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|1. SECY-99-162||6/22/99||Policy for Regulatory Actions for Licensees of Nuclear Power Plants that have not Completed Year 2000 Readiness Activities|
|Negative Consent Documents|
|1. SECY-99-163||6/23/99||Weekly Information Report - Week Ending June 18, 1999|
||Litigation Report - 1999 -3|
||Weekly Information Report - Week Ending June 25, 1999|
|1. M990614||7/9/99||Staff Requirements - Briefing on 10 CFR Part 70 - Proposed Rule for Revised Requirements for the Domestic Licensing of Special Nuclear Material, Monday, June 14, 1999|
||Memo fm Guy P. Caputo, Director, Office of Investigations to Office of Investigations Personnel, Subject: Director's Guidance 99-001: Recommendations of the MIRT|
1. Letter to the Honorable Albert Gore, Jr., dated June 28, 1999, transmitting the Annual Report for the United States Nuclear Regulatory Commission
2. Letter to Susan L. Hiatt, dated June 28, 1999, concerns NRC's recent action concerning the possible use of potassium iodide (KI) as supplemental protection for the public in case of a severe accident at a nuclear power plant
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The formal transfer of ownership of the Pilgrim Nuclear Power Station (PNPS) from the BEC Energy Company to the Entergy Nuclear Company occurred on July 13. The NRC had issued an Order approving the transfer of the operating license. Pilgrim station is the first U.S. nuclear plant to be sold through a competitive bid. The only immediate organizational change involves Theodore Sullivan, currently the senior site manager, who now will report to Michael Bellamy of Entergy Nuclear, who will be the new senior site manager. Entergy retained almost all of the existing workforce at the PNPS. A joint BEC Energy and Entergy Nuclear press conference was held onsite on July 13. Members of the press and local and state politicians attended the transfer-of-ownership ceremony.
On July 14, the NRC held a public Meeting to discuss the results of the Susquehanna Steam Electric Station Plant Performance Review. The principal Pennsylvania Power and Light (PP&L) representatives included the Senior Vice President Generation and Chief Nuclear Officer and the Vice President Nuclear Site Operations. The principal NRC representatives included: the Regional Administrator, the Division of Reactor Safety Director, and the Branch Chief for the Susquehanna Steam Electric Station. There were a number of local politicians present at the public Meeting. PP&L responded positively to the NRC presentation and discussed actions taken or planned to improve station performance and the safety conscious work environment at Susquehanna. Prior to the public Meeting, the Regional Administrator and other NRC representatives toured the site and interviewed members of the station staff.
On July 15, the NRC held a public exit Meeting at the Millstone site to present findings and conclusions from a Corrective Action and Employee Concerns Program/Safety Conscious Work Environment Team Inspection. At 7:30 p.m. on July 15, at the Waterford Town Hall, the NRC and the Connecticut Nuclear Energy Advisory Council hosted a joint public Meeting to discuss the safety conscious work environment at Millstone. A presentation was also made by Little Harbor Consultants, who performed an independent, third-party assessment of the safety conscious work environment at Millstone.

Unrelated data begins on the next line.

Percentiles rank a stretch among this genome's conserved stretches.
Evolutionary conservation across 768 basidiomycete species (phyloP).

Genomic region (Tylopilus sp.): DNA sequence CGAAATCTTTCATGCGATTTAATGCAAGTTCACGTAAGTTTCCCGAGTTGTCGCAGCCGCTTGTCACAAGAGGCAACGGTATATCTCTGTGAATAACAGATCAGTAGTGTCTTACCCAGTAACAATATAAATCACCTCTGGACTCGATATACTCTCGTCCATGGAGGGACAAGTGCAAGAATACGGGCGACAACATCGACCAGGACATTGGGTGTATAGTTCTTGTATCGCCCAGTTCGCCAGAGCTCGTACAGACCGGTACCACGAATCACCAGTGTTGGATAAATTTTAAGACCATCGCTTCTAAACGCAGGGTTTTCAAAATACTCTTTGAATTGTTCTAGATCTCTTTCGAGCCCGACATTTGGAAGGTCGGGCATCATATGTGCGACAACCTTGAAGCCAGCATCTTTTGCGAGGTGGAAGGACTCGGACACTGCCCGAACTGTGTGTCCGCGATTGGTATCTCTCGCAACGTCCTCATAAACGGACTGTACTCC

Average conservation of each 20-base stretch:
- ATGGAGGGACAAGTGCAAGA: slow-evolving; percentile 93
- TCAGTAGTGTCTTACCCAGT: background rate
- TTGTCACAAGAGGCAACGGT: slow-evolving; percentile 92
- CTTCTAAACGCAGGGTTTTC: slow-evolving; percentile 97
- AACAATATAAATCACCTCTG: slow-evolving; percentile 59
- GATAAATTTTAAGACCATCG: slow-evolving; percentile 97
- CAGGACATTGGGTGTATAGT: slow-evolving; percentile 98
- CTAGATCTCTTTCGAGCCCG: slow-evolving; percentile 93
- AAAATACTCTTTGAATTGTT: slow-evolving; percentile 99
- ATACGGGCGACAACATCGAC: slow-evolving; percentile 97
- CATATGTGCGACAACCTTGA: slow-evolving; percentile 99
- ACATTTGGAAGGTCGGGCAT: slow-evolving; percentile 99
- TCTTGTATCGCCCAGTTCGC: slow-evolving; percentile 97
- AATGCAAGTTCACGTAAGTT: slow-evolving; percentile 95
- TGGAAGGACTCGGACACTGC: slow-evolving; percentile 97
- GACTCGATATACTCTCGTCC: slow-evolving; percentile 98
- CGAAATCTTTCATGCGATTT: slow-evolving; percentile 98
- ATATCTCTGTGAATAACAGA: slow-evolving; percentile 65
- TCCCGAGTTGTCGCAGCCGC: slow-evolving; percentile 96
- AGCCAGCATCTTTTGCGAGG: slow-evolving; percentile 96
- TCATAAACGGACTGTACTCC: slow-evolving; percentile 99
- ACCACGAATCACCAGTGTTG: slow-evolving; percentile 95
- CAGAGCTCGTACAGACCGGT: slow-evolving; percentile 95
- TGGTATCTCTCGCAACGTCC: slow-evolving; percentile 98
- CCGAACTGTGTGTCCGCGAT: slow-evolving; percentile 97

On July 12, Commissioner Merrifield visited the National Institutes of Health in Bethesda, Maryland. NIH management and staff presented the Commissioner with an overview of the NRC-licensed program and provided a tour of selected clinical and research facilities operated under the license. Commissioner Merrifield was accompanied during the visit by Region I Division of Nuclear Materials Safety (DNMS) management and technical staff.
On July 13, the Regional Administrator, along with Region I DNMS staff, met with licensee representatives at the Safety Light site in Bloomsburg, PA to discuss license renewal and tour the site. Additionally, individuals from the Commonwealth of Pennsylvania, Department of Environmental Protection, including the Deputy Secretary for Air, Waste, and Radiation Protection, accompanied the Regional Administrator. The Bloomsburg facility was utilized for the manufacture of various types of radioactive products such as watch dials and deck markers. Currently the facility produces products containing tritium, such as exit signs. The tour of the facility included those buildings and areas the licensee proposes to remediate, as well as the tritium products production facilities. Discussions focused on the license renewal and the Schedule for remediation work on the underground waste storage silos.
On July 14, Region I, using contract support from Oak Ridge Institute for Science and Education, conducted confirmatory sampling in the sewer line that connected to a buried drain line at the Formerly Utilized Defense Site (FUDS) Property at the former Watertown Arsenal in Watertown, MA. The FUDS Property is an NRC Site Decommissioning Management Plan (SDMP) site, which is licensed by the NRC to the U.S. Army. Management of the FUDS program is provided by the U.S. Army Corps of Engineers (USACE).